Moving to a Rental? Lease Terms to Know Before Signing

Are you moving to a residential rental home soon? Signing a lease is an essential part of that, and it’s critical for any tenant to understand what they’re signing since breaking lease terms can be costly. Also of value to consider, many leases are written to favor landlords or are just plain bad leases for tenants. Therefore, tenants should look for the following lease terms before agreeing and signing their name on the dotted line.

Rent Amount, Due Date, Late Terms, and Security

One of the first things to look for is the rental terms. Ensure that the amount stated is initially agreed upon and that you don’t find any surprises or extra fees that might pop up. In addition to monthly rent, look to see the due date (these frequently vary according to move-in date or landlord preferences) and what happens if payments are made late.

Some landlords are generous about grace periods for lateness, but others are pretty stringent and charge hefty fees. Landlords also usually request a security payment that equals one month’s rent; however, some collect the first and last month’s rent while others choose a different method of collecting security.

Manager of Rental Property

When reviewing the lease, check to ensure a direct person to contact if any problems arise. Is there a name, address, and phone number associated with the person to contact if there are questions, concerns, breakages, or other problems? No one wants to rent from a phantom landlord or deal with an absentee property manager, especially when something goes wrong.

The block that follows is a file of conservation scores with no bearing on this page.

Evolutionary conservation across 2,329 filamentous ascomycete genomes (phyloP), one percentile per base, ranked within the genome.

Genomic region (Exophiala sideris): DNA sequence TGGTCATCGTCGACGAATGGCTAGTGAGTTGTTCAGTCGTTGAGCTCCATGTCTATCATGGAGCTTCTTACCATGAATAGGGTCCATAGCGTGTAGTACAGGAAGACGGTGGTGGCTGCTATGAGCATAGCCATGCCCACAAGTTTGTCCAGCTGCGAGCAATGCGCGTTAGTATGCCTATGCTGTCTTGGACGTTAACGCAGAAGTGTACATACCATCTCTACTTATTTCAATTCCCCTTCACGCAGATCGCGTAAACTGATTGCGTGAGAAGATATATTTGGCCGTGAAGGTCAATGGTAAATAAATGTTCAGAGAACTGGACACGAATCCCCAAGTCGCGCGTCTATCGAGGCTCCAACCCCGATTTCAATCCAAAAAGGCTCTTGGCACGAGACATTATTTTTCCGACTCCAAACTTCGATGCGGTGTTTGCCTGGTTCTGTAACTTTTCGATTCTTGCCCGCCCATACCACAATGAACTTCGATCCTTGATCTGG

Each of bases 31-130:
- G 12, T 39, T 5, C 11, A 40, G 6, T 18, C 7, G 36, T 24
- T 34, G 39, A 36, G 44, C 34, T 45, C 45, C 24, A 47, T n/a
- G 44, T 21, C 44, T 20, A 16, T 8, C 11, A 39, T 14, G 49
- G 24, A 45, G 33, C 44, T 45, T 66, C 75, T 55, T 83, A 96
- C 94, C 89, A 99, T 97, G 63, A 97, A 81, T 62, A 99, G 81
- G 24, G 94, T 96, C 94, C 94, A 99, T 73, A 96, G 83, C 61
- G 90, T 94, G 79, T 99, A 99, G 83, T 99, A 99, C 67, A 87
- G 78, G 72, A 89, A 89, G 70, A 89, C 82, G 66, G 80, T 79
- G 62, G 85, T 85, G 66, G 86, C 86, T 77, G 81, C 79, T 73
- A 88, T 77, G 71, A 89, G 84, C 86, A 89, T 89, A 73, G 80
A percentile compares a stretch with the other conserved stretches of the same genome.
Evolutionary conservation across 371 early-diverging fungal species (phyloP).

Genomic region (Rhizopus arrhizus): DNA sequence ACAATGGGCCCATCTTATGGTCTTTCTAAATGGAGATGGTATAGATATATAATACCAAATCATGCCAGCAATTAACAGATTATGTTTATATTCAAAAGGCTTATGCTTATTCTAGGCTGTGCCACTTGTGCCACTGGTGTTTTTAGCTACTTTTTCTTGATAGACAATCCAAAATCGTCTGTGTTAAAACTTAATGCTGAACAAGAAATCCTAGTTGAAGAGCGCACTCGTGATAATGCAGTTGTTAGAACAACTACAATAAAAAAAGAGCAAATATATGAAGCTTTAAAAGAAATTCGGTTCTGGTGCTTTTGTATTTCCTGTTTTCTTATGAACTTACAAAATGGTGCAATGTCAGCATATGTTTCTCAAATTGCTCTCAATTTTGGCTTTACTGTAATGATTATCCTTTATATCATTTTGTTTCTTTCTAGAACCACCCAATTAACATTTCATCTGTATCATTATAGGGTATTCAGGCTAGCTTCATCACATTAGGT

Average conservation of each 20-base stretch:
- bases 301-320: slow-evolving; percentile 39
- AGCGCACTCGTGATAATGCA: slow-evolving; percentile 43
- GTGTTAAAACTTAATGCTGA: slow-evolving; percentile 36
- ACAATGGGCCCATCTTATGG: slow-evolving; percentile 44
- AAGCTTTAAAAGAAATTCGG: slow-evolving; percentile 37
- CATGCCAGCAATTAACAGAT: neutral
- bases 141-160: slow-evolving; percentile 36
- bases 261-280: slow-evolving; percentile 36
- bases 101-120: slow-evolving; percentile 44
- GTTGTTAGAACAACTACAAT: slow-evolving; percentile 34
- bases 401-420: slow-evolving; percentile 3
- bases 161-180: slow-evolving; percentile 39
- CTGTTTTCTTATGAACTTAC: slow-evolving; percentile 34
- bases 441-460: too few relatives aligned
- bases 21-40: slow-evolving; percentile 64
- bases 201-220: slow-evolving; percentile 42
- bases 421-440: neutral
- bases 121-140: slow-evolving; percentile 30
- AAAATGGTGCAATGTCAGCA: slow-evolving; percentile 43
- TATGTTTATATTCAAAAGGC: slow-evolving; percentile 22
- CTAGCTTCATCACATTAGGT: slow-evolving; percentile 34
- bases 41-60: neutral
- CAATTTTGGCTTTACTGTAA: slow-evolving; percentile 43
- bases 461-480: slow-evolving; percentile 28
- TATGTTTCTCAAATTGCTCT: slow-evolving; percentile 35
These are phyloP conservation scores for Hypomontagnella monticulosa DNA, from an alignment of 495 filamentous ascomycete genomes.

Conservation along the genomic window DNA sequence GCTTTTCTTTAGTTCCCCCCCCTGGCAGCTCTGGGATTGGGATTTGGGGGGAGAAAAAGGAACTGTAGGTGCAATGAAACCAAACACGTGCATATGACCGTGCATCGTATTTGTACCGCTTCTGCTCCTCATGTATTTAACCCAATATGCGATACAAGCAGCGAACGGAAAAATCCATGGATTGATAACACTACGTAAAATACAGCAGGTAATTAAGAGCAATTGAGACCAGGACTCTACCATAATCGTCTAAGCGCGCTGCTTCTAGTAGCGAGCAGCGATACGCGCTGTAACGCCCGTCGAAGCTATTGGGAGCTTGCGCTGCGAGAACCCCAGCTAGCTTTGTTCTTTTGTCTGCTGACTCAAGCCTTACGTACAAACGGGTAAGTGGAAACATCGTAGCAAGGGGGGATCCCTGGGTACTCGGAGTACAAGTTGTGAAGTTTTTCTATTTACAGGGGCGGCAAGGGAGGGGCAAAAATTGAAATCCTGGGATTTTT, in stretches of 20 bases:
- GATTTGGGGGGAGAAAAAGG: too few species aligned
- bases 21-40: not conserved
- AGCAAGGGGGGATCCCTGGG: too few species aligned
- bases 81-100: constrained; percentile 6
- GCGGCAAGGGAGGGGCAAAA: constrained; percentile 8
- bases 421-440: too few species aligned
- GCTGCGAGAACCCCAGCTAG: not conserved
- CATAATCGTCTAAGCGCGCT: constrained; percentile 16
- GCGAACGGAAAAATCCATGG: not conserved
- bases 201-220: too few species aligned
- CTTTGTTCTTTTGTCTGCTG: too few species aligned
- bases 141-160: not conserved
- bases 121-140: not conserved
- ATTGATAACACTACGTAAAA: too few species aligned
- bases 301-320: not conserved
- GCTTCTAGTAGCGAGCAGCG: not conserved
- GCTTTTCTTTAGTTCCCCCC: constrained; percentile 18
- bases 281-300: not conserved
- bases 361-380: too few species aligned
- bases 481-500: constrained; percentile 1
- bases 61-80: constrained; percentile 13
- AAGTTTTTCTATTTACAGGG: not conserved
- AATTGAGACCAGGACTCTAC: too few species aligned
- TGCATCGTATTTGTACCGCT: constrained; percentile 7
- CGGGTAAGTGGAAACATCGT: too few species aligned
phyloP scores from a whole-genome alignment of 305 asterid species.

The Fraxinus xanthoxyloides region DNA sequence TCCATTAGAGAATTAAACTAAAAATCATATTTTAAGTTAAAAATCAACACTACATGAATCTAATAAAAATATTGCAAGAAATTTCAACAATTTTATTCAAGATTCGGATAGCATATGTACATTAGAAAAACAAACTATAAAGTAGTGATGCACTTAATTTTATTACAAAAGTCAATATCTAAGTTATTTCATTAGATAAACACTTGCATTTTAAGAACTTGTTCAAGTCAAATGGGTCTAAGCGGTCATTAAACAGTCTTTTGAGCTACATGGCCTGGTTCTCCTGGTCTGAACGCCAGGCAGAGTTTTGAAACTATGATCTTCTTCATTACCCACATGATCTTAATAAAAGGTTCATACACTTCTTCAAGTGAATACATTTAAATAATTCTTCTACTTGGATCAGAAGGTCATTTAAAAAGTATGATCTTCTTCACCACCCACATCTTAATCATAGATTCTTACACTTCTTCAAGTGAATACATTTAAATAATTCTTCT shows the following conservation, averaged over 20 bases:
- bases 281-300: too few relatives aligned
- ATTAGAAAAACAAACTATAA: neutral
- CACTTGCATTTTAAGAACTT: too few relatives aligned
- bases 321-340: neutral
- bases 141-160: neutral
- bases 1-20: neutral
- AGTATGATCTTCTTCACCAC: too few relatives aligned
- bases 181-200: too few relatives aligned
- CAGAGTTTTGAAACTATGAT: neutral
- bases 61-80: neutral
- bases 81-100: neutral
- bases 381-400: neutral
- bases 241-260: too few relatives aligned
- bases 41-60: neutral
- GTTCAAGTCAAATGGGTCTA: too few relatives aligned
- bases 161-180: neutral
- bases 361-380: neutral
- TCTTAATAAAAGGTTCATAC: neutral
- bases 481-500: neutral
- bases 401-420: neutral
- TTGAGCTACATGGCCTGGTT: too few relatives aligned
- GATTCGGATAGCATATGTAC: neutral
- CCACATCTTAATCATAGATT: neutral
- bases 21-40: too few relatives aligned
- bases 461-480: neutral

Specific Rules Associated With the Home

Landlords often have specific rules associated with their properties – before signing, be sure any rules are reasonable and something that you can live with.

  • Pets – Furry pals may or may not be allowed, and it’s common for owners to charge additional fees for pets.
  • Subletting Rules – Tenants deciding to move before the lease is up, needing to travel extensively, or are otherwise away for a while often sublet to other tenants to cover rent payments—check to see if this is allowed.
  • Utilities – Tenants should know from the start which utilities they’re responsible for and which ones are covered in the rent. Utility policies vary from property to property, so don’t assume that landlord pays for everything.
  • Maintenance Responsibilities – Landlords might take on maintenance, but sometimes specific tasks are deemed tenant responsibilities, such as mowing lawns, shoveling snow, replacing lightbulbs, or maintaining HVAC systems.
  • Guests – Most landlords don’t object to guests visiting, but you should clarify how long they can stay. For example, if someone stays for a month, they may be viewed as a part-time roommate; many landlords limit the length of guest stays.
  • Renters insurance – It’s usually good to maintain renters insurance since landlord policies don’t cover belongings, only the structure. Furthermore, some owners won’t rent to people unless they have a rental insurance policy.

These and other terms, such as quiet hours, should always be understood, so rules aren’t accidentally broken, fees incurred, or legal proceedings initiated.

Moving Made Easy

These days it’s common for people to rush through legal agreements, especially digital forms, quickly. As a result, leases are one area you want to be very careful about and read thoroughly. The details in the fine print initially missed could become problematic down the road.

Are you getting ready for a move? Contact us today to learn more about the services we offer, along with a free quote!

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